Dr. Barron is a developmental psychologist who studies processes of collaborative learning in and out of school. She studies how individuals work together to create joint products and how what is learned and created is related to the quality of their interactions. In a five year NSF supported CAREER award she documented adolescents' learning ecologies (e.g. learning opportunities across home, school, libraries, virtual communities, clubs, camps) for technological fluency development across diverse communities in the Silicon Valley region with the goal of understanding how to design more equitable opportunities for learning. She co-leads the LIFE center (Learning in Informal and Formal Environments), funded by the National Science Foundation in 2005. Barron is PI for a grant funded by the MacArthur Foundation that will follow students longitudinally as they participate in programs designed to develop their technological fluency through activities such as game design, robotics, and digital movie making. The theoretical goal of this work is to articulate conditions that lead to the diversification of a child's learning ecology through increasing activity in learning activities across settings.
Processes and products of collaboration in the context of inquiry-based learning environments, learning through project-based computer curriculum, design and assessment of community technology centers, family engagement in computing activities.
Access and Equity
Community/Youth Development and Organizations
Equity in the Development of Technological Fluency
School as a Context of Human Development
Small Group Instruction and Interaction
Technology in Teaching and Learning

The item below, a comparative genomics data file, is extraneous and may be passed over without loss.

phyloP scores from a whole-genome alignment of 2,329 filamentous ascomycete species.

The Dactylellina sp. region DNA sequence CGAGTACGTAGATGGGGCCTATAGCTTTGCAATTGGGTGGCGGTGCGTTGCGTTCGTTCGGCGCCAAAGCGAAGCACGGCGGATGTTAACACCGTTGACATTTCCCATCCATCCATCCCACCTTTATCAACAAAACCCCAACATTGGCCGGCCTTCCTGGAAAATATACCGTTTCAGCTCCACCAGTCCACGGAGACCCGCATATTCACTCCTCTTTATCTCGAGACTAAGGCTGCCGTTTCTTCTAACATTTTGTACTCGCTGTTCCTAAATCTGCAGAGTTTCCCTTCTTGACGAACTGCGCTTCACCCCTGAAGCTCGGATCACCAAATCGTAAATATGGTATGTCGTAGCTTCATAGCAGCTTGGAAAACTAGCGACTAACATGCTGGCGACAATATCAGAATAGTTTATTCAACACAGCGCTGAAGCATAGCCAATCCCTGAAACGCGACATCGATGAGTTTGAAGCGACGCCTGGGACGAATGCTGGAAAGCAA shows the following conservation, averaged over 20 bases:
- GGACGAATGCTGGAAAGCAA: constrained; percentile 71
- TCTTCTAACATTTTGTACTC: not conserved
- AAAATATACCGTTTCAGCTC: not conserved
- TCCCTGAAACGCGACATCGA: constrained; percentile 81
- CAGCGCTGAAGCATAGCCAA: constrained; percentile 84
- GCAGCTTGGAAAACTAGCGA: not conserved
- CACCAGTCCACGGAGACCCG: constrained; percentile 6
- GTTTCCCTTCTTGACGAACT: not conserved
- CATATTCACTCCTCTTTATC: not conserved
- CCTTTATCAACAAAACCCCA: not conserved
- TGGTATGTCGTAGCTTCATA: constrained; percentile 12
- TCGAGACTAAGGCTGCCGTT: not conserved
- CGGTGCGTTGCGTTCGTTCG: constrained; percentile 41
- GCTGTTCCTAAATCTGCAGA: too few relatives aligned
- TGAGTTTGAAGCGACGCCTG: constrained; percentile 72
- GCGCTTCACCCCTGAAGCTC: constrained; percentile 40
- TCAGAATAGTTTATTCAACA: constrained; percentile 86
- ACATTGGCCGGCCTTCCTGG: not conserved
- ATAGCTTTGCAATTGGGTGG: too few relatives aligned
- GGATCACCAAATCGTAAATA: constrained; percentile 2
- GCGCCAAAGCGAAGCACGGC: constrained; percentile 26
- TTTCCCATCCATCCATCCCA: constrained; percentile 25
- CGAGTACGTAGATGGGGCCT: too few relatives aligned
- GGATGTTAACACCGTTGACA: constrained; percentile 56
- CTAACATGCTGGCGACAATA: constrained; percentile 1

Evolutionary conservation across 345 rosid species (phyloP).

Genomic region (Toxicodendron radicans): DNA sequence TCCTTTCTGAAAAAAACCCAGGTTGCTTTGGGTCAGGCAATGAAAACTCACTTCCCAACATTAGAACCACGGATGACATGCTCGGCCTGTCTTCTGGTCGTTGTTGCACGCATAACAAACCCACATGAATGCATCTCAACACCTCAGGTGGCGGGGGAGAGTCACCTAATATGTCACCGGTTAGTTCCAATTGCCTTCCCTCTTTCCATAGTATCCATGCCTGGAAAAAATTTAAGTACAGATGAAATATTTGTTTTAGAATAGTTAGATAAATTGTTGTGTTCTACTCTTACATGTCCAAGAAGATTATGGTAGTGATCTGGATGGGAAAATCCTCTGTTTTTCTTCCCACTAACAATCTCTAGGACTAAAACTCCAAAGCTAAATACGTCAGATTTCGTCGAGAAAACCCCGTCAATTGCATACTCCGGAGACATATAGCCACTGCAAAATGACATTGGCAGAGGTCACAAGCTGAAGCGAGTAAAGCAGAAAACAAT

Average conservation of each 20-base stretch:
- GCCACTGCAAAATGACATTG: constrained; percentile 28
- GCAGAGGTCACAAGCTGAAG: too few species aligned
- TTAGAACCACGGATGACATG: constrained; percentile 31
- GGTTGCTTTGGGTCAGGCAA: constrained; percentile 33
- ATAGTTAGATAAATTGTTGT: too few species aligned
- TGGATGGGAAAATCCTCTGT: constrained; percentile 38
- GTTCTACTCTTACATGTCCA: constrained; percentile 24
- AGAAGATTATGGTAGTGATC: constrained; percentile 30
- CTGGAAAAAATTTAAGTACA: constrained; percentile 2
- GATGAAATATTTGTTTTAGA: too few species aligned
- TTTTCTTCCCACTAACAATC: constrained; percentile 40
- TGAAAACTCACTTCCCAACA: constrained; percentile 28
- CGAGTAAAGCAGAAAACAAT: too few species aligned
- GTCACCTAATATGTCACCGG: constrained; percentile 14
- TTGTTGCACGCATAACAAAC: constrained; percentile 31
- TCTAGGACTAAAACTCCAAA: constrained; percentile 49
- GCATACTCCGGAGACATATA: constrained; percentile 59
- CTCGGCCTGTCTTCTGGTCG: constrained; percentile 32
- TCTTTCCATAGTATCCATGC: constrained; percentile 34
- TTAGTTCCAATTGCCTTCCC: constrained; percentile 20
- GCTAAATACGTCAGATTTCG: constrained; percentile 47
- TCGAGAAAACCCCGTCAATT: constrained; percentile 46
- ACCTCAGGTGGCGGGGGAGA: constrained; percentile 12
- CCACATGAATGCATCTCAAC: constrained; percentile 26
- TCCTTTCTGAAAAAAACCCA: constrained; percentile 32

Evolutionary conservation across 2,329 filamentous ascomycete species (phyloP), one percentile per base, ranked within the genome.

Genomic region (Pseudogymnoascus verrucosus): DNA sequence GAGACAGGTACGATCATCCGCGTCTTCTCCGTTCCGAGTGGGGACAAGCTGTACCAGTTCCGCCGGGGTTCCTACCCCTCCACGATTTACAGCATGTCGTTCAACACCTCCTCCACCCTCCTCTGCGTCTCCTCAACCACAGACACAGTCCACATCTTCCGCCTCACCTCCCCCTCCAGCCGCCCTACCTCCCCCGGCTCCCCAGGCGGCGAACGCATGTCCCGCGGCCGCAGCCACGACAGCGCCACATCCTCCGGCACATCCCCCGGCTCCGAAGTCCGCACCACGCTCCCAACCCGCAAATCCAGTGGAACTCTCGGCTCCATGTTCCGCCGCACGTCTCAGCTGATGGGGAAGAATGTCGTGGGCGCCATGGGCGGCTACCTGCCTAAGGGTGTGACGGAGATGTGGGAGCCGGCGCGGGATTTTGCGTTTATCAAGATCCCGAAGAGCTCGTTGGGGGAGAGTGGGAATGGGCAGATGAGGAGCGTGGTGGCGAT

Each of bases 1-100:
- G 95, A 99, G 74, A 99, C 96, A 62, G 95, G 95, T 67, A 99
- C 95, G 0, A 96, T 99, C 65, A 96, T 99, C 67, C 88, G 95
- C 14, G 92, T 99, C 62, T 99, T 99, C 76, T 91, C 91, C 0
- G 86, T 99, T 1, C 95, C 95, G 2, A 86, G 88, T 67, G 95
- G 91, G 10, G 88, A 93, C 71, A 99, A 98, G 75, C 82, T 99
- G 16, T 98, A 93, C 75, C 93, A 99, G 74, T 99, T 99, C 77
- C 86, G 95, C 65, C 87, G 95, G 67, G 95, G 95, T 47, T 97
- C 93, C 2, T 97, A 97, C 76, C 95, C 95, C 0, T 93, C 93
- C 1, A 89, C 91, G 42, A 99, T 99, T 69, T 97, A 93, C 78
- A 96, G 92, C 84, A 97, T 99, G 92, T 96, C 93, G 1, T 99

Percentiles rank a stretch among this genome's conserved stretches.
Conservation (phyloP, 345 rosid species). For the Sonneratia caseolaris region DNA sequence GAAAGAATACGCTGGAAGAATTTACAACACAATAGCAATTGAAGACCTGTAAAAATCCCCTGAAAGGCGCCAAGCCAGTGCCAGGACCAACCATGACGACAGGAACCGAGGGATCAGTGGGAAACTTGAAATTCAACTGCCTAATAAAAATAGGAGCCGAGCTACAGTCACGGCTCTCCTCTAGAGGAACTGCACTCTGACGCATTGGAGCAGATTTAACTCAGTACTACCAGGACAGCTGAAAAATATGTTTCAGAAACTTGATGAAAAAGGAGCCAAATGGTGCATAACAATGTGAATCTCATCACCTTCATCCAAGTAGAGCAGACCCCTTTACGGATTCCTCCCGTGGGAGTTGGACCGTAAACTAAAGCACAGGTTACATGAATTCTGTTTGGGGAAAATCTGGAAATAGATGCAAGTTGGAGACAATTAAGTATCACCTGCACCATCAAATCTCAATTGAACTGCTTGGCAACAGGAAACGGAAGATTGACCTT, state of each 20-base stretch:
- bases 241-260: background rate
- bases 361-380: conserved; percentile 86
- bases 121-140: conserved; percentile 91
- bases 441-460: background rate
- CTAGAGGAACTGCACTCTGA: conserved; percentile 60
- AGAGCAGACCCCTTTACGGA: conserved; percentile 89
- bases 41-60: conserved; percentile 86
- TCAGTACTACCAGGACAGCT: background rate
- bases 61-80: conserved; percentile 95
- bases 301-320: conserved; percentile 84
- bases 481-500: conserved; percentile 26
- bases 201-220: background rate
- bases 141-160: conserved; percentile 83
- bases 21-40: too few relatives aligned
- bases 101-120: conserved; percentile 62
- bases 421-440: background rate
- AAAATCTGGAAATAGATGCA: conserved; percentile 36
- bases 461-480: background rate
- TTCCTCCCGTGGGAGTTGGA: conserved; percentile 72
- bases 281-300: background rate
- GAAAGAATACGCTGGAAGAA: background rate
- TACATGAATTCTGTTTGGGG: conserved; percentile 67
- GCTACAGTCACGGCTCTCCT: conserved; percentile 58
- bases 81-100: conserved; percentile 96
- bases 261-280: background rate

"Typically, the main functions of classroom assessment have been to assign grades and document the achievement of basic skills as mandated by state regulations. . . . New assessment standards are geared toward encouraging teachers to use assessments formatively in the context of instruction to facilitate instructional decision making and promote self assessment by students."
- from "A SMART Model of New Standards and Assessments in Mathematics" (coauthored)
PhD (Clinical and Developmental Psychology), Vanderbilt University, 1992
MA (Psychology), Vanderbilt University, 1989
BS (Psychology), University of California at Santa Cruz , 1984
Time at Stanford
Classes include Doctoral Seminar in Social Processes in Learning and Development; Child Development in the Context of School.
Senior Research Associate, Learning Technology Center, Vanderbilt University (1992-1995)
Instructor, Peabody College, Vanderbilt University (1992-1993)
Intern in Child Clinical Psychology, University of Washington (1991-1992)
Qualitative Research Methods (350b)
Child Development and Schooling (344)
Social Processes in Learning and Development (372)
Barron, B., Martin, C. K., Takeuchi, L., & Fithian, R. (2009). Parents as learning partners in the development of technological fluency. The International Journal of Learning and Media, 1, 55-77.
Barron, B., Walter, S., Martin, C. K., & Schatz, C. (2009). Predictors of creative computing participation and profiles of experience in two Silicon Valley middle schools. Computers and Education. doi:10.1016/j.compedu.2009.07.017
Barron. B.(2006).Interest and self-sustained learning as catalysts of development:A learning ecologies perspective. Human Development, 49, 193-224.
Barron, B. (2004).Learning ecologies for technological fluency: Gender and experience differences. Journal of Educational Computing Research, 31(1), 1-36.
Barron, B. (2003). When smart groups fail. TheJournal of the Learning Sciences, 12, 307-359.
Editorial Board Member, Journal of the Learning Sciences (from 11/2003)
Stanford Graduate School of Education
485 Lasuen Mall, Stanford, CA 94305-3096
Tel: (650) 723-2109